Cruz-Jesus, F., Castelli, M., Oliveira, T., Mendes, R., Nunes, C., Sa-Velho, M. and Rosa-Louro, A. (2020), “Using artificial intelligence methods to assess academic achievement in public high schools of a European Union country”, Heliyon, Vol. 6 No. 6, e04081. 

Hirsh, S. and Alman, S. W. (2019). Blockchain (Library Futures Series, Book 3). ALA Neal-Schuman. 

Lacity, M. C. (2021), “Fake news, technology and ethics: Can AI and blockchains restore integrity?”, Journal of Information Technology Teaching Cases, 2043886921999065. 

Ng, D. T. K. and Chu, S. K. W. (2021), “Motivating students to learn AI through social networking sites: a case study in Hong Kong”, Online Learning, Vol. 25 No. 1, pp. 195-208. 

Passonneau, R. J., McNamara, D., Muresan, S. and Perin, D. (2017), “Preface: special issue on multidisciplinary approaches to AI and education for reading and writing”, International Journal of Artificial Intelligence in Education, Vol. 27 No. 4, pp. 665-670. 

Sha, G. (2009). “AI-based chatterbots and spoken English teaching: a critical analysis,” Computer Assisted Language Learning, Vol. 22 No. 3, pp. 269-281. 

Shao, Z., Yuan, S., Wang, Y. and Xu, J. (2022), “Evolutions and trends of artificial intelligence (AI): research, output, influence and competition”, Library Hi Tech, Vol. 40 No. 3.  

Shen, C.-w., Chang, L.-c. and Su, T.-c. (2021), “Research development of Bitcoin: a network and concept linking analysis”, Library Hi Tech, Vol. 39 No. 2, pp. 488-505. 

Song, Y., Wei, K., Yang, S., Shu, F. and Qiu, J. (2020), “Analysis on the research progress of library and information science since the new century”, Library Hi Tech, ahead-of-print. 

Wheatley, A. and Hervieux, S. (2019), “Artificial intelligence in academic libraries: An environmental scan”, Information Services & Use, 39(4), pp. 347-356. 

Wijewickrema, M. (2022), “A bibliometric study on library and information science and information systems literature during 2010–2019”, Library Hi Tech, Vol. ahead-of-print No. ahead-of-print. 


Submission Guidelines 

Submissions should comply with the journal author guidelines. See  

Submissions should be made through ScholarOne Manuscripts, the online submission and the peer review system. For registration and access, see:  


Bios from Special issue editors: 

Dr. Sam Chu 

Dr. Chu is an Associate Professor at the Faculty of Education, The University of Hong Kong (HKU). He has obtained 2 PhDs in Education – one focusing on e-Learning from University College London, Institute of Education (2017) and another one focusing on Information and Library Science from HKU (2005). His areas of expertise include AI literacy, digital literacy, health literacy, gamified learning, 21st Century Skills, Social Media in Education, and Information and Library Science. He has involved in over 70 research projects with a total funding of US$ 10,214,144. He has published more than 400 articles and books, with over 110 of them appearing in international academic journals. Furthermore, Dr. Chu is the Co-Founder and Co-Editor for the journal Information and Learning Sciences. He is also a Member of the Humanities and Social Sciences Panel of the Research Grants Council of HK. He has received many awards including the Faculty Outstanding Researcher Award in 2013, Faculty’s Knowledge Exchange Award in 2016 and Excellent Health Promotion Project Award from Food and Health Bureau in 2017. In 2019, he received two awards from the Association of Information Science & Technology (a prominent international society in Information and Library Science) for his outstanding contributions to the Association - Chapter Member of the Year and Chapter Event of the Year. He is ranked among the top 1% of scholars in 2 research areas: Information & Library Sciences and Education (PLoS Biol 18(10), 2020, a study by Stanford University), and achieved an h-index of 40 over the years. He has been a Consultant for UNESCO Bangkok, Education Bureau, Oxford University Press, Pearson Education Asia, and was the ASIS&T Director of Chapter Assembly (2020-2021). He is also an Advisor for EdTech startups at HK Science and Technology Parks and the Founding Chairman of Academy 22 Education for All Foundation.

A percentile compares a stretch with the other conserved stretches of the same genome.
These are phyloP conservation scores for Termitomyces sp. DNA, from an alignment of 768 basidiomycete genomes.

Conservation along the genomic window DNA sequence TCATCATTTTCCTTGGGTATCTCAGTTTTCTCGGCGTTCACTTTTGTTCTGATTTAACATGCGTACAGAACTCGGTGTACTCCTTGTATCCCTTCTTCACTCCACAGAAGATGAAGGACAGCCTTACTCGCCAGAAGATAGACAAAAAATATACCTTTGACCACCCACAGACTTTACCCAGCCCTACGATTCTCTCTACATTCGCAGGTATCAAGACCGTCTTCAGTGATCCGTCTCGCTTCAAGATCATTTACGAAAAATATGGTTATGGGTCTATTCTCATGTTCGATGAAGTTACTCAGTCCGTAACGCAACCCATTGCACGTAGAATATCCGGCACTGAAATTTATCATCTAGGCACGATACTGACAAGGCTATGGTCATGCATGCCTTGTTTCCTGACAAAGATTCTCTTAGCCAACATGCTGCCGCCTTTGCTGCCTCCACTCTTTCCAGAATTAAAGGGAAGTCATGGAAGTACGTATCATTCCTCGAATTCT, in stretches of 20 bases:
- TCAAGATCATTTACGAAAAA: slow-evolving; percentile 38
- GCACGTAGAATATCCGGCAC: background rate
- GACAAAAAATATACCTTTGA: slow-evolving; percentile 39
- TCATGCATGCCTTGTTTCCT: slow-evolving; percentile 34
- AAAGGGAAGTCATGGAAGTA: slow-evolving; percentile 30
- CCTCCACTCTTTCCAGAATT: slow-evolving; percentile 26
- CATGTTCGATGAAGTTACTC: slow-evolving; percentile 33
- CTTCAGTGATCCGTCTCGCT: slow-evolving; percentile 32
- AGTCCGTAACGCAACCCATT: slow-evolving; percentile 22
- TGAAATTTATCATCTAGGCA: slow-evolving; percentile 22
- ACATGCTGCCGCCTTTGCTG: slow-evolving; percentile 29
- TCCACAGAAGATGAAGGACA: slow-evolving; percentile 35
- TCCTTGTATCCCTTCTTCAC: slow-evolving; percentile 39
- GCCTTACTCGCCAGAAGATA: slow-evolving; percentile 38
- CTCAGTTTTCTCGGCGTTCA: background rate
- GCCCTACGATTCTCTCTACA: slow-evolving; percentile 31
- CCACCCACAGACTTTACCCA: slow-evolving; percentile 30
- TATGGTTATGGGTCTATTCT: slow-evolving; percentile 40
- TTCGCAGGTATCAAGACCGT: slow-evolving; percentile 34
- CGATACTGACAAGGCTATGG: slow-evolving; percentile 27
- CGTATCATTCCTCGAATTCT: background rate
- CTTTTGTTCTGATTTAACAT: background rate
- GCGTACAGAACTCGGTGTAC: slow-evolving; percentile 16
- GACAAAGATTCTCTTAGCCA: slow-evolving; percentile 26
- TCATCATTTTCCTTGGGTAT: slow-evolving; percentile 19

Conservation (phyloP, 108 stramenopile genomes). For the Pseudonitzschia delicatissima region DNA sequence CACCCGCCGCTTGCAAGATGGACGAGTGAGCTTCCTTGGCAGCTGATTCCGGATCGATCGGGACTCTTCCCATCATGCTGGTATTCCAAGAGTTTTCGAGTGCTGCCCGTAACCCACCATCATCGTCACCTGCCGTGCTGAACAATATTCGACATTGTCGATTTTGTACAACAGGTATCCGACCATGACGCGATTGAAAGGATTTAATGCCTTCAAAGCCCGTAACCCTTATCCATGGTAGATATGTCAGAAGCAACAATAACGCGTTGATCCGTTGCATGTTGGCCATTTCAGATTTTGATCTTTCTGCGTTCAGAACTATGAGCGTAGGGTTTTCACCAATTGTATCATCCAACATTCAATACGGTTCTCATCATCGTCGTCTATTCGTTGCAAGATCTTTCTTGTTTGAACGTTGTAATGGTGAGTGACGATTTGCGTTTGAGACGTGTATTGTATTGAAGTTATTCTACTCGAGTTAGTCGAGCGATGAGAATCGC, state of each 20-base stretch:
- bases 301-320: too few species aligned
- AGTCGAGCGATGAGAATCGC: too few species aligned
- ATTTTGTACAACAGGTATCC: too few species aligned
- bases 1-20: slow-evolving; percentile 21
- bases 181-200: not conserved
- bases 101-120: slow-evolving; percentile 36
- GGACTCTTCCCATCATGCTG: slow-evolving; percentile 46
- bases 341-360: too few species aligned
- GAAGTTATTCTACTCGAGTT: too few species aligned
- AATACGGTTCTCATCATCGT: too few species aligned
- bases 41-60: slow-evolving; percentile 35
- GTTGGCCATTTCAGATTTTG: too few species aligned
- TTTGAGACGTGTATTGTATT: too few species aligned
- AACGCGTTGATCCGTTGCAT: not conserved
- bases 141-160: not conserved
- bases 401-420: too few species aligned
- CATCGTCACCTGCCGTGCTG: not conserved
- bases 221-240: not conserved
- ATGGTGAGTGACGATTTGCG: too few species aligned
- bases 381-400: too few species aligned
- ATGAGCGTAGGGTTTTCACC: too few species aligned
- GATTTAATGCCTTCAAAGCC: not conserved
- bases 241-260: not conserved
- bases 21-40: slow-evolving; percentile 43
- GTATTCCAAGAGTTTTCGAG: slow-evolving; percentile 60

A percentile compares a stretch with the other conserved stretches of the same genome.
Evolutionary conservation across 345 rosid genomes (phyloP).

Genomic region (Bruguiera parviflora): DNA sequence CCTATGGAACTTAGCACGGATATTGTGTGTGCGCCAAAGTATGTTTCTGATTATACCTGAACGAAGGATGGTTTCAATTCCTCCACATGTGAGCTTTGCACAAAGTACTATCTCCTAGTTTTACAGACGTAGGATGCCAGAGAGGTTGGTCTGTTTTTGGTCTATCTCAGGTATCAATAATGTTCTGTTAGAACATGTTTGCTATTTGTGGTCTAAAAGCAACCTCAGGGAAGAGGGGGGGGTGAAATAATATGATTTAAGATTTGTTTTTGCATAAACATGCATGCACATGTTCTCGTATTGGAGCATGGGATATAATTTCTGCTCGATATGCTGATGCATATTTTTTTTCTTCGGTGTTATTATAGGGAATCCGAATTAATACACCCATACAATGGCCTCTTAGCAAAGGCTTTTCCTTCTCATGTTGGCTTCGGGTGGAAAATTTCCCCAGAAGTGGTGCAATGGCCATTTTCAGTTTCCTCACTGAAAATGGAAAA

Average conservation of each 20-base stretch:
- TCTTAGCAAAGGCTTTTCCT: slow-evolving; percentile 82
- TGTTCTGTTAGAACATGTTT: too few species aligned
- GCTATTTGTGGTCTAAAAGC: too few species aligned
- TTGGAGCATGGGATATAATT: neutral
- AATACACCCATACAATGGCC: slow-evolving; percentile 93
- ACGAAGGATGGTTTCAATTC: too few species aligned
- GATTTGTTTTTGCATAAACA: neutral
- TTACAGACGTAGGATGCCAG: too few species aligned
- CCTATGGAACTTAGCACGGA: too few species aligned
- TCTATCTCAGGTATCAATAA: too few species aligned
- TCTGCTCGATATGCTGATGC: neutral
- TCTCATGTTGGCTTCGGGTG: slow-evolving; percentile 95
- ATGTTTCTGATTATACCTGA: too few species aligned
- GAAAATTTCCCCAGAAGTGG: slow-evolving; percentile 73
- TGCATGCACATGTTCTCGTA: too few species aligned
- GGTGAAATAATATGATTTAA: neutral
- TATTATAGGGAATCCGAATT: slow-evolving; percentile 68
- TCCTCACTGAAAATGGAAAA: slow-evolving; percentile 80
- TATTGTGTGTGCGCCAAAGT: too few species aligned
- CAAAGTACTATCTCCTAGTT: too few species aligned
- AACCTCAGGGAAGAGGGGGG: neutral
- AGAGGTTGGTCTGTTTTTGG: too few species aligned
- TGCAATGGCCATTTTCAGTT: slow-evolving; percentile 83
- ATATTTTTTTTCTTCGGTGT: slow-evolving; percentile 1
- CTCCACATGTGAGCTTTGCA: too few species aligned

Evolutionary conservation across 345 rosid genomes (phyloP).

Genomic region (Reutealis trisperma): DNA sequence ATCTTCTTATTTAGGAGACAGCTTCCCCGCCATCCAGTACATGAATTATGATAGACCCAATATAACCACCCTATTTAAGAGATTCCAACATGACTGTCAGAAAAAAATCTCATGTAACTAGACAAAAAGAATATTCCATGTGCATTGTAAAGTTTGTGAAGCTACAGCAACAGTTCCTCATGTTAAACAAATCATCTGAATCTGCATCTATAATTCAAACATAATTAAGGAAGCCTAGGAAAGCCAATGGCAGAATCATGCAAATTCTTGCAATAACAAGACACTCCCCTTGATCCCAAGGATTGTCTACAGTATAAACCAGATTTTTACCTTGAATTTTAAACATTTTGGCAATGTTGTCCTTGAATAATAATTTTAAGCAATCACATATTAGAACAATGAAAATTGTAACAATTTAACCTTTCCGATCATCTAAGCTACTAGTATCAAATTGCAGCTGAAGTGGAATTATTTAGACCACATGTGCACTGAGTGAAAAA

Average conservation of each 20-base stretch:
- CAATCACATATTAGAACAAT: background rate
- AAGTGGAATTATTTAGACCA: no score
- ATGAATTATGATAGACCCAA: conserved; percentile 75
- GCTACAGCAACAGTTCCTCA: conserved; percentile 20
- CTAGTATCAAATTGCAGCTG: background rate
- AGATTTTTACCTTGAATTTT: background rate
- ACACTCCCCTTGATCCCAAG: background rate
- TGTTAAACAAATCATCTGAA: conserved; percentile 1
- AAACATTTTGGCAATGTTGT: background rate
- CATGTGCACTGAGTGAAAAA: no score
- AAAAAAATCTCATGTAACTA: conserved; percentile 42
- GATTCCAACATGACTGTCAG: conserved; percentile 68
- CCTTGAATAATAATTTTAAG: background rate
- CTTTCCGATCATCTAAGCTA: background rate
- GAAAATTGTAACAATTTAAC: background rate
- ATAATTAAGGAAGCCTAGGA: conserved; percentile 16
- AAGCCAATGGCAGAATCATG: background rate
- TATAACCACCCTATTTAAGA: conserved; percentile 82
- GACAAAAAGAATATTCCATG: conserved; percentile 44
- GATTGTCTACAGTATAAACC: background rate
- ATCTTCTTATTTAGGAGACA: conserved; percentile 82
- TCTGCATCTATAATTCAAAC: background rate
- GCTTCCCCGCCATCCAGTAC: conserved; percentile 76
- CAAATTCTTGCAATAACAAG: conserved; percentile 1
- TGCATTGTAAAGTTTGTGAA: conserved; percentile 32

Ms. Maggie Jiahong Su 

Maggie Su is currently a Ph.D. candidate in the Faculty of Education at the University of Hong Kong. Her research interests focus on technology education, AI, and STEM in early childhood education. Her publication covers the areas of artificial intelligence and STEM. She has also served as a reviewer for Computers and Education: Artificial Intelligence, Education and Information Technologies, Early Child and Development Care, and Early Childhood Education Journal.